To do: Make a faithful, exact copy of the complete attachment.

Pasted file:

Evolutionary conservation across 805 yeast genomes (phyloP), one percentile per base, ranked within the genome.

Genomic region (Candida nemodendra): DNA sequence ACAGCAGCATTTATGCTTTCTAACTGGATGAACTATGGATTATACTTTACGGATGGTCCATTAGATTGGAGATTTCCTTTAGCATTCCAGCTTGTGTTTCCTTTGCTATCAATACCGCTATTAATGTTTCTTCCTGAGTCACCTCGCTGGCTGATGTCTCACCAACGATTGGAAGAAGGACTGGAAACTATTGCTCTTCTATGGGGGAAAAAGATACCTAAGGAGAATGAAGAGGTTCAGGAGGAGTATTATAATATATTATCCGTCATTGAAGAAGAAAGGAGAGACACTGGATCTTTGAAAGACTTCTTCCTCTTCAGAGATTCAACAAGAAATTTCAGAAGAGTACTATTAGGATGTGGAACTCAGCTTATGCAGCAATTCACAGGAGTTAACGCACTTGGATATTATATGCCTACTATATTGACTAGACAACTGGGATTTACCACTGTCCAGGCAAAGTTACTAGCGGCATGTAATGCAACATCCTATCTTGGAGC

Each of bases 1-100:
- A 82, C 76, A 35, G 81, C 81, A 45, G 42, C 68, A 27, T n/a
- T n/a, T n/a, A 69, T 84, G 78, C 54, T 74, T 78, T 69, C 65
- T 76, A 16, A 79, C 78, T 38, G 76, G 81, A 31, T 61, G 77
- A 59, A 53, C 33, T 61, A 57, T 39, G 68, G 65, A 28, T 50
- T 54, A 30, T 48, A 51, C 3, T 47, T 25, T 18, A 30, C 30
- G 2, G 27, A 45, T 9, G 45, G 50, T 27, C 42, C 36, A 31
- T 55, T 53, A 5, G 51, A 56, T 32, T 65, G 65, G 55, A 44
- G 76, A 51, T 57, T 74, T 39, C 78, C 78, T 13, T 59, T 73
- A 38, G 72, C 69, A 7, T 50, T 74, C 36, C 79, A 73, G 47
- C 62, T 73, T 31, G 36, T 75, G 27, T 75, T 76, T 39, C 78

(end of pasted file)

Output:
Evolutionary conservation across 805 yeast genomes (phyloP), one percentile per base, ranked within the genome.

Genomic region (Candida nemodendra): DNA sequence ACAGCAGCATTTATGCTTTCTAACTGGATGAACTATGGATTATACTTTACGGATGGTCCATTAGATTGGAGATTTCCTTTAGCATTCCAGCTTGTGTTTCCTTTGCTATCAATACCGCTATTAATGTTTCTTCCTGAGTCACCTCGCTGGCTGATGTCTCACCAACGATTGGAAGAAGGACTGGAAACTATTGCTCTTCTATGGGGGAAAAAGATACCTAAGGAGAATGAAGAGGTTCAGGAGGAGTATTATAATATATTATCCGTCATTGAAGAAGAAAGGAGAGACACTGGATCTTTGAAAGACTTCTTCCTCTTCAGAGATTCAACAAGAAATTTCAGAAGAGTACTATTAGGATGTGGAACTCAGCTTATGCAGCAATTCACAGGAGTTAACGCACTTGGATATTATATGCCTACTATATTGACTAGACAACTGGGATTTACCACTGTCCAGGCAAAGTTACTAGCGGCATGTAATGCAACATCCTATCTTGGAGC

Each of bases 1-100:
- A 82, C 76, A 35, G 81, C 81, A 45, G 42, C 68, A 27, T n/a
- T n/a, T n/a, A 69, T 84, G 78, C 54, T 74, T 78, T 69, C 65
- T 76, A 16, A 79, C 78, T 38, G 76, G 81, A 31, T 61, G 77
- A 59, A 53, C 33, T 61, A 57, T 39, G 68, G 65, A 28, T 50
- T 54, A 30, T 48, A 51, C 3, T 47, T 25, T 18, A 30, C 30
- G 2, G 27, A 45, T 9, G 45, G 50, T 27, C 42, C 36, A 31
- T 55, T 53, A 5, G 51, A 56, T 32, T 65, G 65, G 55, A 44
- G 76, A 51, T 57, T 74, T 39, C 78, C 78, T 13, T 59, T 73
- A 38, G 72, C 69, A 7, T 50, T 74, C 36, C 79, A 73, G 47
- C 62, T 73, T 31, G 36, T 75, G 27, T 75, T 76, T 39, C 78